Man vs Machine: Is Fin-Tech and Robo Advice Really a Threat to Financial Planners?

Written by: Jeremy Kirk

Financial services communicators and marketers would be well served to pay close attention to the happenings at the Financial Planning Association’s (FPA’s) annual congress, where issues such as fin-tech, digital disruption and the power of integrated marketing for financial advisers are among the many hot topics for discussion.

As 1000 financial planners prepared to descend on Brisbane for the Financial Planning Association’s (FPA) annual Congress starting today, fin-tech start-up Map My Plan (MMP) threw down the gauntlet on what it believes the financial planning industry’s future focus should be.

The Sydney-based company released the results of a detailed survey it commissioned into the financial wellbeing of working Australians, which showed that more than a quarter were “financially unfit”.

The report, which was backed by Hon. Bernie Ripoll MP, also revealed half of Australia’s workforce was worried enough about their financial situation to impair their productivity at work to the tune of a potential $60 billion per year.

The survey findings were used to develop an Australian first: a Financial Fitness Index , that looks exclusively at the situation of working Australians and enables them to compare their own situations or “scores” with that of peers and others.

Fast forward to the FPA Congress two days later and discussion on how to serve the vast majority of Australians who did not have funds to invest beyond super and paying off mortgages drew a mixed response from professional planners.

Some highlighted real issues being able to effectively or sustainably service this sector without sufficient fees to cover the time and costs involved. Others agreed ways to access advice for lower income families needed to be found, even if it put their fees under pressure.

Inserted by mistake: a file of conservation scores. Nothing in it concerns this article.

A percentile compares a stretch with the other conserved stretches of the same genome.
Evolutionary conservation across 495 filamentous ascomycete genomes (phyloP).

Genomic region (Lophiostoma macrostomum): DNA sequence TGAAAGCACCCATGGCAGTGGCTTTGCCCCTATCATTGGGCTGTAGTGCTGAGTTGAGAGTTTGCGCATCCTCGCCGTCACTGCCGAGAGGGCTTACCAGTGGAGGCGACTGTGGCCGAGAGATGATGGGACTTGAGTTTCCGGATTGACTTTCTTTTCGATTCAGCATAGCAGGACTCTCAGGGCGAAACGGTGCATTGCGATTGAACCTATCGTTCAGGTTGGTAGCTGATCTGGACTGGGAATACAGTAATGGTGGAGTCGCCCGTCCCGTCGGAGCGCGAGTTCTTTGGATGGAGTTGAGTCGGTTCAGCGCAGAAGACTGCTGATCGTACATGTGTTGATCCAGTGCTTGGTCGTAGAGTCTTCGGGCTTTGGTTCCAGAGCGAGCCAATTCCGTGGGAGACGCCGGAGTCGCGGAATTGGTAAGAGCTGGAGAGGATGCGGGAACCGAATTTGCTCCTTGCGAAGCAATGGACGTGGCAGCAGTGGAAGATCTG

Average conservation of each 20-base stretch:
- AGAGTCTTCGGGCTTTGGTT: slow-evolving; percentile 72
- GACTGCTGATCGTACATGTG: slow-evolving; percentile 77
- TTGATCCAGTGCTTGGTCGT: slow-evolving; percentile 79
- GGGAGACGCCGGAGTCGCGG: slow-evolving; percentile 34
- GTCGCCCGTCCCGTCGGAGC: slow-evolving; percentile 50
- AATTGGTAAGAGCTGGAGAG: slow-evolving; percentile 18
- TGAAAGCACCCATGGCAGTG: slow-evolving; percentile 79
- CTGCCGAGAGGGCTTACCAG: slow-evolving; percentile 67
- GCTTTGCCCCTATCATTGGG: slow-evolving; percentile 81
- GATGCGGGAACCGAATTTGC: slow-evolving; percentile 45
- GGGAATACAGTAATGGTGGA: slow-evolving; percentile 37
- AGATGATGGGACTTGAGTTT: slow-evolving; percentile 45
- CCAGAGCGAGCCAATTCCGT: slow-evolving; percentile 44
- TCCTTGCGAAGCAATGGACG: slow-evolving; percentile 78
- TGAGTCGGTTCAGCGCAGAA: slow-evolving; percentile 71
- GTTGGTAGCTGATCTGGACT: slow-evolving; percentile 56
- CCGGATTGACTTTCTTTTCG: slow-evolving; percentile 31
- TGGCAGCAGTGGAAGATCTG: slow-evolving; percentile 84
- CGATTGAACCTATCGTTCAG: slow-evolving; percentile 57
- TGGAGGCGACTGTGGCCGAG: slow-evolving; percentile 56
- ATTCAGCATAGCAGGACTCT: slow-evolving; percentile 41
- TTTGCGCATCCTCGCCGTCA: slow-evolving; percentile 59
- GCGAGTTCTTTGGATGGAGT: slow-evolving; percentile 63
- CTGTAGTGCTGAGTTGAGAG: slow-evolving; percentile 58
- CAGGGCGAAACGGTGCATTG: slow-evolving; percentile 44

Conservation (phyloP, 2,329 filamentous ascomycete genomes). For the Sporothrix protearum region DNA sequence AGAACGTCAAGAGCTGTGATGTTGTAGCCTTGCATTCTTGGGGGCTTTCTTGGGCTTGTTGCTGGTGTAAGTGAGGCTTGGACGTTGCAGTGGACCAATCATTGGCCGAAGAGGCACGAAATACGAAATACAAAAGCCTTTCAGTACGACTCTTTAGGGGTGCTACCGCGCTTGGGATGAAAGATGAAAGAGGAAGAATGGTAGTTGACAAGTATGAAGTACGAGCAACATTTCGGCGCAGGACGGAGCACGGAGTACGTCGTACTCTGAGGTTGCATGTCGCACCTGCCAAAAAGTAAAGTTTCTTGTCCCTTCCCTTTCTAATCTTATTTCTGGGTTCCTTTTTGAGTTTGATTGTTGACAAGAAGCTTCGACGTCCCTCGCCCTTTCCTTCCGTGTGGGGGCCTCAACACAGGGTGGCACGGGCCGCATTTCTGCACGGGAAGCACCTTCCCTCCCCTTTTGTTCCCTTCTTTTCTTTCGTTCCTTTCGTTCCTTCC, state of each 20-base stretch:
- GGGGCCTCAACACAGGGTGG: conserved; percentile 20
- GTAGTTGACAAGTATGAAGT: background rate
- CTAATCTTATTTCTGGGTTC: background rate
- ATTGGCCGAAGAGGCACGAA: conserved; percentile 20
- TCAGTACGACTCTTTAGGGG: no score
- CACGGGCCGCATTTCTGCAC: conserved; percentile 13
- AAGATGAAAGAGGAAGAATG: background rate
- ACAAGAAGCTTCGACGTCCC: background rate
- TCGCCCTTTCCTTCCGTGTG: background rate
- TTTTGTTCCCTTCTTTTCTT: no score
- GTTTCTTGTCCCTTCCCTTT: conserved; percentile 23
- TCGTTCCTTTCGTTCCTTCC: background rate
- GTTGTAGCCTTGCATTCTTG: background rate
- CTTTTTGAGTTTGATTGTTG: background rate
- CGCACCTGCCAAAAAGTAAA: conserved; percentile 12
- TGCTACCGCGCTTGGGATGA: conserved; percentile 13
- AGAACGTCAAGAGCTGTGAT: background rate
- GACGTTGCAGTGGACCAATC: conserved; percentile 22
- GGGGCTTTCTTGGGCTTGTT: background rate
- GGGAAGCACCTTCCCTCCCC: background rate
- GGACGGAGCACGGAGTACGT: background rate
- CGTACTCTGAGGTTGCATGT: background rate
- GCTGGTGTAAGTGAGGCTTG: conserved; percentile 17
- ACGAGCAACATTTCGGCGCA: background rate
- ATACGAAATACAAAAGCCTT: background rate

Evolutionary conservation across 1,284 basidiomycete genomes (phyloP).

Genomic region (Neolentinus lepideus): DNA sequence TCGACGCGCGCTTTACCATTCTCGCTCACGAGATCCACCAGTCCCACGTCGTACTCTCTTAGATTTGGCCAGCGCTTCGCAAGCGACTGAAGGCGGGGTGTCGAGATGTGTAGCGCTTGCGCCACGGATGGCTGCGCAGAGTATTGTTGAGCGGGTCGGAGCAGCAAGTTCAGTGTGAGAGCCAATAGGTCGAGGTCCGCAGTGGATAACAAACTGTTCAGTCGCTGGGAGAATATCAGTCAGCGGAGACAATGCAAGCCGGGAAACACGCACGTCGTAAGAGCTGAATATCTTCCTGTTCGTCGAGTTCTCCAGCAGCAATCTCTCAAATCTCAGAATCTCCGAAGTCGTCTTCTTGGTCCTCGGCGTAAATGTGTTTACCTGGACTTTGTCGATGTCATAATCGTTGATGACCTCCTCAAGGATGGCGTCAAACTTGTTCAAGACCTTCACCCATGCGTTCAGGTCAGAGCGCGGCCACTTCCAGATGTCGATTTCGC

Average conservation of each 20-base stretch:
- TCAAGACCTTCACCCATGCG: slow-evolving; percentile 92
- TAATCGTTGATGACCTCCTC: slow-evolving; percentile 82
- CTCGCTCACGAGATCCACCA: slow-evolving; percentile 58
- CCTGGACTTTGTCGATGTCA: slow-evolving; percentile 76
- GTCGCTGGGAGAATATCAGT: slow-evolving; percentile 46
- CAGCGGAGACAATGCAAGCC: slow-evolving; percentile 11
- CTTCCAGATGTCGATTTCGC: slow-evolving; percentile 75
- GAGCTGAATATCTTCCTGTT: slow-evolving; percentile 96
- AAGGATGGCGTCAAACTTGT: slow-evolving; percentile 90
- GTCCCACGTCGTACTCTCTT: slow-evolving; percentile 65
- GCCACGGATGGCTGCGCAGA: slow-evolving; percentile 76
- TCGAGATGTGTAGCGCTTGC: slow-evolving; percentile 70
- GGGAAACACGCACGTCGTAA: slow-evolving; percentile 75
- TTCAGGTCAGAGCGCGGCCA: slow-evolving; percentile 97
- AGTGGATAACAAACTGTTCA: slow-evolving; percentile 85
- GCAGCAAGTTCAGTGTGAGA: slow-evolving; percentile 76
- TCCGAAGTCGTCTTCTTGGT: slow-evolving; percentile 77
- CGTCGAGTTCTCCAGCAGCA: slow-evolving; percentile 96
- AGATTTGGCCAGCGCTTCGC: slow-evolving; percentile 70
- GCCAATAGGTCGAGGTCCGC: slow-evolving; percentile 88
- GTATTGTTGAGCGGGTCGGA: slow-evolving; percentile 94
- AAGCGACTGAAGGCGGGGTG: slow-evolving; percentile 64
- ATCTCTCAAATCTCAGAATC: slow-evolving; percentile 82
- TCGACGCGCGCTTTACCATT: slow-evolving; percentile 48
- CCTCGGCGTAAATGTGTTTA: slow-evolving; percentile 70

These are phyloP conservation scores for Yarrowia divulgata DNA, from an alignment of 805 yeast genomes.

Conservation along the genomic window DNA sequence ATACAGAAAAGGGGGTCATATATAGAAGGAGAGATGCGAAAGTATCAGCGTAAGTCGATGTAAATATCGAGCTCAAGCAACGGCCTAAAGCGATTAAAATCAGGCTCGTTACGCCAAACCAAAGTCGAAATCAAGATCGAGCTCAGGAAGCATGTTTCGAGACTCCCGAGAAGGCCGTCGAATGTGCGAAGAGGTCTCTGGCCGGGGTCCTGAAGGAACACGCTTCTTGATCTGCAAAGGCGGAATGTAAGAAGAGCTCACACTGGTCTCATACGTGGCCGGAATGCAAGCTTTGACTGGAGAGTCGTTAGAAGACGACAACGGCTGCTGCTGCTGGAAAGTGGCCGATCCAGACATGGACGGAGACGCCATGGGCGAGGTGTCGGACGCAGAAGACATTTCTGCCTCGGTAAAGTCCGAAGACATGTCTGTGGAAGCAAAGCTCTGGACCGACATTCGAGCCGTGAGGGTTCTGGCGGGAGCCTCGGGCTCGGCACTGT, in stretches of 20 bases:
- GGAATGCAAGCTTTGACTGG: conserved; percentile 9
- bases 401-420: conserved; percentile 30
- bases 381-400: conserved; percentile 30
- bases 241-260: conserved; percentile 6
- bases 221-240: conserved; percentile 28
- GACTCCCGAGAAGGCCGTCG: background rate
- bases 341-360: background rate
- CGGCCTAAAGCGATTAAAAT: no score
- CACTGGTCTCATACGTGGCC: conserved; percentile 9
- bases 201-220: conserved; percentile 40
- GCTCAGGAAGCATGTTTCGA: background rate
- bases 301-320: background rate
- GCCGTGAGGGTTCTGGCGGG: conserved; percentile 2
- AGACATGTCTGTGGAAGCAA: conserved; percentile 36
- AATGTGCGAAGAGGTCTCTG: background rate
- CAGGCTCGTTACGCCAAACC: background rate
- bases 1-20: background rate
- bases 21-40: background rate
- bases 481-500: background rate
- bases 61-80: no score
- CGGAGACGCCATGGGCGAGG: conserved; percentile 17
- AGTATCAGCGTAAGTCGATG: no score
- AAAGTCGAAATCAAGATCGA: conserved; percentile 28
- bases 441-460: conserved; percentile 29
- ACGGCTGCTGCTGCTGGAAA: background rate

Views were also divided on whether so-called computer-powered ‘robo advice’ platforms, being developed by the Big Four banks and Macquarie Bank among others , could help deliver this, or whether it was – as one Congress presenter postulated – a potential industry “terminator”.

ASIC Chairman Greg Medcraft weighed in on the side or the majority of working Australians this month when he said that automation could reduce the barriers of access to advice by reducing fees and conflicts.

The leadership of the FPA has been less worried than many of its members, calling ‘Robo’ advice a potential means to free up planners to focus on more strategic client work.

However, it was through the surprise appointment today of Dante De Gori as incoming association CEO that the FPA Board has given its strongest indication yet that consumers will be the key additional focus for the Association going forward.

Mr De Gori is the FPA’s General Manager Policy and Conduct and will take over as CEO when current CEO Mark Rantall steps down at the end of February.

Mr Rantall is a banking and advice industry veteran and has been widely credited with doing the heavy lifting that helped raise adviser education and professional standards and persuaded the Government to enshrine these higher standards in legislation next year.

During his five-year tenure Mr Rantall managed to help achieve eight of 10 key FPA initiatives and it is likely Mr De Gori’s intimate familiarity with and ability to keep the faith on these while achieving the final two that has granted him the leadership nod.

In his current role Mr De Gori provides organisational continuity and also represents a younger generation of social media and tech-savvy financial advisers, keen put financial planners on the same reputational footing as accountants, lawyers, GPs – and regarded as equally indispensable.

While Mr De Gori was reluctant to outline his plans today, with Mr Rantall still in charge, earlier this month he talked about the need to make financial advice more accessible for all consumers and how the Government had been reluctant to address FPA recommendations because of fiscal concerns.

“Making financial advice more accessible could be tackled by making advice fees tax deductible, or offering rebates to assist low to medium income earners to access advice."

“With our aging population, more Australians need qualified financial advisers. It should not be just for those who are wealthy; financial advice can and should benefit everyone,” he said.

With internal member reforms largely completed, expect the FPA to pivot its focus to the broader base of Australian consumers, and to removing the barriers that are blocking them from accessing financial advice; barriers such as a lack of trust after industry scandals, cost and importantly, financial literacy.